Current Issue Back Issues Cards
Issue 17, Spring 2017
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An Edu-Nerd’s Heaven,
   Celeste Kirsh
Thou Talk’st of Nothing,
   Jen McConnel and Erin Zamborsky
What Does It Take To Teach For Deeper Learning And Equity?,
   Meg Riordan and Emily Klein
Why Dewey Needs Freire,
   Sarah Fine
Building Empathy Through Action,
   Ariana Campos
Deconstructing Myths And Clarifying Truths,
   Rachel Otty
Educational Video Games And Transdisciplinary Problem-Based Learning,
   Heather McCreery-Kellert and Sheli O. Smith


1: Call Sign: Courage
2: Destruction and Restoration: A History of Sausal Creek
3: Give Me Shelter
4: Here Now, Gone Tomorrow
5: Living North County
6: Matter That Matters
7: One Drop at a Time
8: Wise Kids Traditions
9: Plant and Insect Life Cycles
10: Design Challenge: Beekeeping in Doha, Qatar

Design Challenge: Beekeeping in Doha, Qatar

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After doing an in depth study about the decline of honeybee populations in the United States, our students were presented with a challenge to design beehives that would be able to withstand the harsh conditions here in the desert of Qatar. Students read about local beekeepers and the problems they faced and then designed hives to solve problems such as extreme temperatures and dust storms. Students tested their prototypes and followed that with a redesign. Despite having limited resources for this sort of project, they were able to produce impressive hives that were indeed effective in solving their problem. The student designs ranged from internal cooling systems to insulated outer layers to the hive.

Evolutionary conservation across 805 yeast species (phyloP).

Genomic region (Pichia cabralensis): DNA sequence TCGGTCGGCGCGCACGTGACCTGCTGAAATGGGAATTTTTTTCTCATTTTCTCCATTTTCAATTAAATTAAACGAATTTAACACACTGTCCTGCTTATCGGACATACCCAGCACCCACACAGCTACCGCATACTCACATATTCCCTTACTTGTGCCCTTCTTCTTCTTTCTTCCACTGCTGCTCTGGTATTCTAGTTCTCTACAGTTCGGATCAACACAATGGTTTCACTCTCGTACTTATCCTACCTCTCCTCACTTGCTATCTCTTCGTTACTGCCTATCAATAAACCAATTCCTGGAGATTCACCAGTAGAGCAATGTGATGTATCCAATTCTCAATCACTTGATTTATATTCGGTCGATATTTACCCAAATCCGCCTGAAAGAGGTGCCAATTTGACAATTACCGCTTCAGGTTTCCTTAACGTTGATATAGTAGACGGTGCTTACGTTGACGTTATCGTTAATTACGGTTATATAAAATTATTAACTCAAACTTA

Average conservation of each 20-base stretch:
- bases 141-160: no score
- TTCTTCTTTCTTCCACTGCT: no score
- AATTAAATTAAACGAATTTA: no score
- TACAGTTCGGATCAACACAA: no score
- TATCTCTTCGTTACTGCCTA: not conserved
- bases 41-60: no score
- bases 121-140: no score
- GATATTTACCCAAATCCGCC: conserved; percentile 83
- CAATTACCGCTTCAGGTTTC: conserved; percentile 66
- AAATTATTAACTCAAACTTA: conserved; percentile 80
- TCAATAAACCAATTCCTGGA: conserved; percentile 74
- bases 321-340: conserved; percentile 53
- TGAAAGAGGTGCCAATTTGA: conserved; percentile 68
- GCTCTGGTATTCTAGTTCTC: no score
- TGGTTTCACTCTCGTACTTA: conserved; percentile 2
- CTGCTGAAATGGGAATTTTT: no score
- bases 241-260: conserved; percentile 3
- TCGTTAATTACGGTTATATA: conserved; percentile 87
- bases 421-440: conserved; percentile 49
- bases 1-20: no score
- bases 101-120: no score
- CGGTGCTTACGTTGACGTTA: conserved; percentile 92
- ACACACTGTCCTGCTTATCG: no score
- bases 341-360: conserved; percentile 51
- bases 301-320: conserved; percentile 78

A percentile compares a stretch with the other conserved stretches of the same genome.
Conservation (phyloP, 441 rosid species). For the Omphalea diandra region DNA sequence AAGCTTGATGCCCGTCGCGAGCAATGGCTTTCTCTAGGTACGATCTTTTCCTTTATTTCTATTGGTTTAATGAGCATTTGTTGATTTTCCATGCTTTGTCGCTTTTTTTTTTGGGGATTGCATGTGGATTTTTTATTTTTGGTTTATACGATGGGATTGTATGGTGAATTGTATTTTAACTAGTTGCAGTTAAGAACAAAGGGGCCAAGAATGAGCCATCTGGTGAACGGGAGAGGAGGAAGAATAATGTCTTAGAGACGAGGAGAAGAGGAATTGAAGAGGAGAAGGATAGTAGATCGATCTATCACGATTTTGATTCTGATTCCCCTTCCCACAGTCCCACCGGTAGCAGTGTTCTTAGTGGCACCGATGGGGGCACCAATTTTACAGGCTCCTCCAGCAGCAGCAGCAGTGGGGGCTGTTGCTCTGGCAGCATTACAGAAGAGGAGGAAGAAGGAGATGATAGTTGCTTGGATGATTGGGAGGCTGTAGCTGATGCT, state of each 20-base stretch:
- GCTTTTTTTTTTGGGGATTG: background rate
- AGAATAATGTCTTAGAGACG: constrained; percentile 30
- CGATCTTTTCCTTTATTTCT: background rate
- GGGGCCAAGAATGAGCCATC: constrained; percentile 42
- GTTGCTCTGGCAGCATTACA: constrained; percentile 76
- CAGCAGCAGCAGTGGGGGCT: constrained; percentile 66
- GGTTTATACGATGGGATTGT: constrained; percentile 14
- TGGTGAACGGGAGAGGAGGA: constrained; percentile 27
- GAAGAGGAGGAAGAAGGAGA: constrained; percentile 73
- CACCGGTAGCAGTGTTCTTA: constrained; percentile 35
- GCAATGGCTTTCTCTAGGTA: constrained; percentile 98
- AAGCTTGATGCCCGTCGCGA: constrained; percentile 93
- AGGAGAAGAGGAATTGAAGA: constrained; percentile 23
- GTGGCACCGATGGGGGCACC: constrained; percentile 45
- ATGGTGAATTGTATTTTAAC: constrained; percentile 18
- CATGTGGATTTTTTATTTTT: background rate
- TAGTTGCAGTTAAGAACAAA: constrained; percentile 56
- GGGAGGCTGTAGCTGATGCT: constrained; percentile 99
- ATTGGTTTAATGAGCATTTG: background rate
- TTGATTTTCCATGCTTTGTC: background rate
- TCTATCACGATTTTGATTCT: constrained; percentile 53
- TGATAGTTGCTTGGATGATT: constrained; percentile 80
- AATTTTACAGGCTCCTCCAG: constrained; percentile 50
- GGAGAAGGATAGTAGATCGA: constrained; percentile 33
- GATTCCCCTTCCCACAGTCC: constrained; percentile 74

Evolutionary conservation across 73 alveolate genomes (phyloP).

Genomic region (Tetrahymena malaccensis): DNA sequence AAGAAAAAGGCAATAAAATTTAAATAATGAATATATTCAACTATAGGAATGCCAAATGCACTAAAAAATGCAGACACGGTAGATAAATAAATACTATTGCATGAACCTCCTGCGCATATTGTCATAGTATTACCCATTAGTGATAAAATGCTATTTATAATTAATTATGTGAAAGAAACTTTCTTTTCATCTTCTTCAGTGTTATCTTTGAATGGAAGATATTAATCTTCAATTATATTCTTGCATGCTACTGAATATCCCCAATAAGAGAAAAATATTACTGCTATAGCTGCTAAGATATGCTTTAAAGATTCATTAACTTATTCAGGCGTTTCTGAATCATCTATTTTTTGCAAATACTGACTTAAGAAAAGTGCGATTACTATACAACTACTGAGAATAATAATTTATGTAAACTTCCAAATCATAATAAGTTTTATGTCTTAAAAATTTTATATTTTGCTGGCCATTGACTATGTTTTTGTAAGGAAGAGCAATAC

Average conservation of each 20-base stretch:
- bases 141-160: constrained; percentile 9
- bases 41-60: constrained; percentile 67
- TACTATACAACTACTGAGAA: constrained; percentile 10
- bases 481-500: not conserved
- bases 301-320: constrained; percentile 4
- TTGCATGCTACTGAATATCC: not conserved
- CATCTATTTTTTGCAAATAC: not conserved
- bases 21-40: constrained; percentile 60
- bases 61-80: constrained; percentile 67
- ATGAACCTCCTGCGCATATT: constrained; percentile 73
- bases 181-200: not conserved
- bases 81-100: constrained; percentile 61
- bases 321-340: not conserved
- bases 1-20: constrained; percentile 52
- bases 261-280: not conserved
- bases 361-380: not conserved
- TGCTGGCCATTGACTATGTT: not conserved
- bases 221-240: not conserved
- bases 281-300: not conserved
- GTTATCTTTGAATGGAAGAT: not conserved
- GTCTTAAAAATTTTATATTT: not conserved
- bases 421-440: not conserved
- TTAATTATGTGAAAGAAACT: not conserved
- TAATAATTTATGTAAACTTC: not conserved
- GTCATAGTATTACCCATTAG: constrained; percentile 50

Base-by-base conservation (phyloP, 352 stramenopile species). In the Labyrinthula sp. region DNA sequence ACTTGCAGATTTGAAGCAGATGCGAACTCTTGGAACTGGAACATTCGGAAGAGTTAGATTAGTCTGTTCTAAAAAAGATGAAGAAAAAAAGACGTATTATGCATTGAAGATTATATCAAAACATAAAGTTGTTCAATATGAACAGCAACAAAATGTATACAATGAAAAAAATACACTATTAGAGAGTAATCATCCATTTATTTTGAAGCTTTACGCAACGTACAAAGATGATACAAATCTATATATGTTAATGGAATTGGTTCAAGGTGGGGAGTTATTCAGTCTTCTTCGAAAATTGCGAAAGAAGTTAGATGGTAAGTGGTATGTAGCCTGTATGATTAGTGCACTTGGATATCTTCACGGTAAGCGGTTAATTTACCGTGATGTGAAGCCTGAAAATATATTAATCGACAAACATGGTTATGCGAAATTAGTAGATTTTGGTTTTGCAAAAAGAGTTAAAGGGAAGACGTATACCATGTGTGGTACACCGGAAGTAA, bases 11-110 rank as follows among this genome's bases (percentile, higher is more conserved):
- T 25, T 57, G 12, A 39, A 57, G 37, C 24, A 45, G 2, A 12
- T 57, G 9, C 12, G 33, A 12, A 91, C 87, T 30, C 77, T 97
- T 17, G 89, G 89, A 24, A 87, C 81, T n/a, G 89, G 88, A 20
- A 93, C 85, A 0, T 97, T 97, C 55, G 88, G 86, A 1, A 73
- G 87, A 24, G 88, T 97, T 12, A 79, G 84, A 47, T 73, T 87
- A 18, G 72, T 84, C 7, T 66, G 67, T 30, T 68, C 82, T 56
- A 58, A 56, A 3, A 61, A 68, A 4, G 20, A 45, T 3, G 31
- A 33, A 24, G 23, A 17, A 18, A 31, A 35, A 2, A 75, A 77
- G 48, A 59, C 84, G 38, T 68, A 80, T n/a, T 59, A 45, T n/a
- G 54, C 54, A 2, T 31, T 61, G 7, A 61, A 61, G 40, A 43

Teacher Reflection
This was our students’ first introduction to the design thinking process and engineering practices in NGSS. We were impressed with students’ engagement in the project and their genuine concern for declining honeybee populations. Going forward, we would like to be sure that students are personally connected with the local beekeepers that are here in Qatar so that we can have implementation of their designs by the beekeeper.

Student Reflection
It is important to listen to other people’s ideas and not just your own as we need to put as many ideas as we can on the table in order to have a good design. —Jude

I previously had no idea that there were so many types of beehive designs. —Andia

The high temperature and dust have a huge impact on the survival of bees here in Qatar, but with a well thought out design, we can solve those problems. —Eleyna

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